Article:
Automation – Time is an ally of discovery. When staff can devote more of it to innovation, great things happen. Automating time-consuming tasks such as instrument calibration, compliance, reporting, user training and maintenance liberates more time for new ideas and improved decision-making, investing this perishable intellectual capital back into business transformation. As businesses turn to new markets and just-in-time product innovation to compete, the ability to automate processes will become one of the most important characteristics of a business transformation-ready food company.
Business Intelligence (BI) – Many food and beverage organizations declare success once they’ve acquired the ability to quickly and efficiently collect, store and organize knowledge. To be truly business transformation-ready, however, companies must use BI to do more than organize; they must insist on action. In many enterprises, if a manager or executive wants to see laboratory progress or productivity reports, for example, the IT department has to step in. Given this extra step, few executives take advantage of the rich data that surrounds them. Today, however, thanks to more mature BI approaches enabled by cloud computing, lab personnel can create real-time dashboard reports that are accessible to managers and executives 24/7 via desktop, tablet or mobile device. Critical information is available to decision-makers in a few clicks. This laboratory data is mission critical inside any food manufacturer that relies on analytical testing for quality assurance, consistency and compliance today and profitable product innovation in the future.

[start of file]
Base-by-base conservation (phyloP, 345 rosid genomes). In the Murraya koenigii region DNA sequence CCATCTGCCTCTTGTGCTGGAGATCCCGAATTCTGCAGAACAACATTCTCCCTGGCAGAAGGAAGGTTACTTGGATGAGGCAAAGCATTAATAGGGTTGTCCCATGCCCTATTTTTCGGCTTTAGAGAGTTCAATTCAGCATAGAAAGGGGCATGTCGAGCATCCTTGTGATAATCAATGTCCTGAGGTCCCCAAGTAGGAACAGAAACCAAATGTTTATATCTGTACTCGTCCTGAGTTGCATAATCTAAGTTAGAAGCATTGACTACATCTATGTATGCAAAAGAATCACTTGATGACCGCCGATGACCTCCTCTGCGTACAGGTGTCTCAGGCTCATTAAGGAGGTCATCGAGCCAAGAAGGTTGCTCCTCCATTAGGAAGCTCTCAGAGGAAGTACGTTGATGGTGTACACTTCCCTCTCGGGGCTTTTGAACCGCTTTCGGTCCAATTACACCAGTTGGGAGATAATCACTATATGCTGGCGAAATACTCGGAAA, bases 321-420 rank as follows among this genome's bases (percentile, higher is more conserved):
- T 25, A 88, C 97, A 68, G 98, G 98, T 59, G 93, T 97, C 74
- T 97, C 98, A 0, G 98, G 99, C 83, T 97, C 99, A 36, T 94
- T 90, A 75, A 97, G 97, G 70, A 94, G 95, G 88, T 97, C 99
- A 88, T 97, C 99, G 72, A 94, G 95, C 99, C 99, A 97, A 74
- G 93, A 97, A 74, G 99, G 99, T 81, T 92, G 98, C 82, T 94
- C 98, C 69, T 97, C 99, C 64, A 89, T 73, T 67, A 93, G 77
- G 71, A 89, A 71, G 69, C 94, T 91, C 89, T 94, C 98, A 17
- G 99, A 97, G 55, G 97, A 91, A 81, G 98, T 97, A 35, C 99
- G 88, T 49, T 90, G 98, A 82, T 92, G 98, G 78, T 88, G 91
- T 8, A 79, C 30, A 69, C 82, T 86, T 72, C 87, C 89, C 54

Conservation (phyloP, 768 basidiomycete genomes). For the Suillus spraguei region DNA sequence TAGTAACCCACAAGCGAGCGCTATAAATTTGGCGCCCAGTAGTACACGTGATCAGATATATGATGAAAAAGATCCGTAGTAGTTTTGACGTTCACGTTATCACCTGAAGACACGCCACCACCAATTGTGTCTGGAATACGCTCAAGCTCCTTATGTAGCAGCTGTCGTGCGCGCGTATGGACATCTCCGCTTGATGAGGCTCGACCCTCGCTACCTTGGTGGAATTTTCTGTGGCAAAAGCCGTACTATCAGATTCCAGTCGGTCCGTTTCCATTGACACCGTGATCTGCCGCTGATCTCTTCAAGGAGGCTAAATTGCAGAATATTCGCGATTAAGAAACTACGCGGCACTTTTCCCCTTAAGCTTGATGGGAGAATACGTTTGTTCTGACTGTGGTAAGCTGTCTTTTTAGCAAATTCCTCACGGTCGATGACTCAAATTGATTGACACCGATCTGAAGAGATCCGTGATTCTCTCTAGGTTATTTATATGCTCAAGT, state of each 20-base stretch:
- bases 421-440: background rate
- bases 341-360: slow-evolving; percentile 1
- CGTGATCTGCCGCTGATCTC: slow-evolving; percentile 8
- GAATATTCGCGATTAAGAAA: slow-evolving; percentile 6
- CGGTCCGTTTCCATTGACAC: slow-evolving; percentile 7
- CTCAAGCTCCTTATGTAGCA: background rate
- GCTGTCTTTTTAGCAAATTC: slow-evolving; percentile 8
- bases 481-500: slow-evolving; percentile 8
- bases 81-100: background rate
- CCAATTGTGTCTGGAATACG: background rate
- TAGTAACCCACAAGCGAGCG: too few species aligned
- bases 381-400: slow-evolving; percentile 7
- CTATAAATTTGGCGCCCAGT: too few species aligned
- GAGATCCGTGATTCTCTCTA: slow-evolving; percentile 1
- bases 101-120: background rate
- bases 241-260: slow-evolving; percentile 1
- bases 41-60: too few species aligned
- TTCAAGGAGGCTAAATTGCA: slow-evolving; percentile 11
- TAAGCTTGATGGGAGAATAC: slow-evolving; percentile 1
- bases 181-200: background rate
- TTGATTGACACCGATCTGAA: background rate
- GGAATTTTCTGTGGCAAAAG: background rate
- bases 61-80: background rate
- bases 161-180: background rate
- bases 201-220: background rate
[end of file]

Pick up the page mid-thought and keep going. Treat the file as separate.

A technology roadmap now exists for building a business transformation-ready food and beverage company. When data is presented to decision makers logically and intuitively, it fuels new strategic growth, and it does so with unprecedented agility. The first step, however, is liberating hidden insights that are stored in laboratories around the world, enabling more smart people to proactively query and use vast stores of knowledge. When that happens, a business is truly transformed, its laboratory is a growth driver, management is fully engaged and investors and consumers couldn’t be happier.
Colin Thurston is the director of product strategy, process industries for Thermo Fisher Scientific.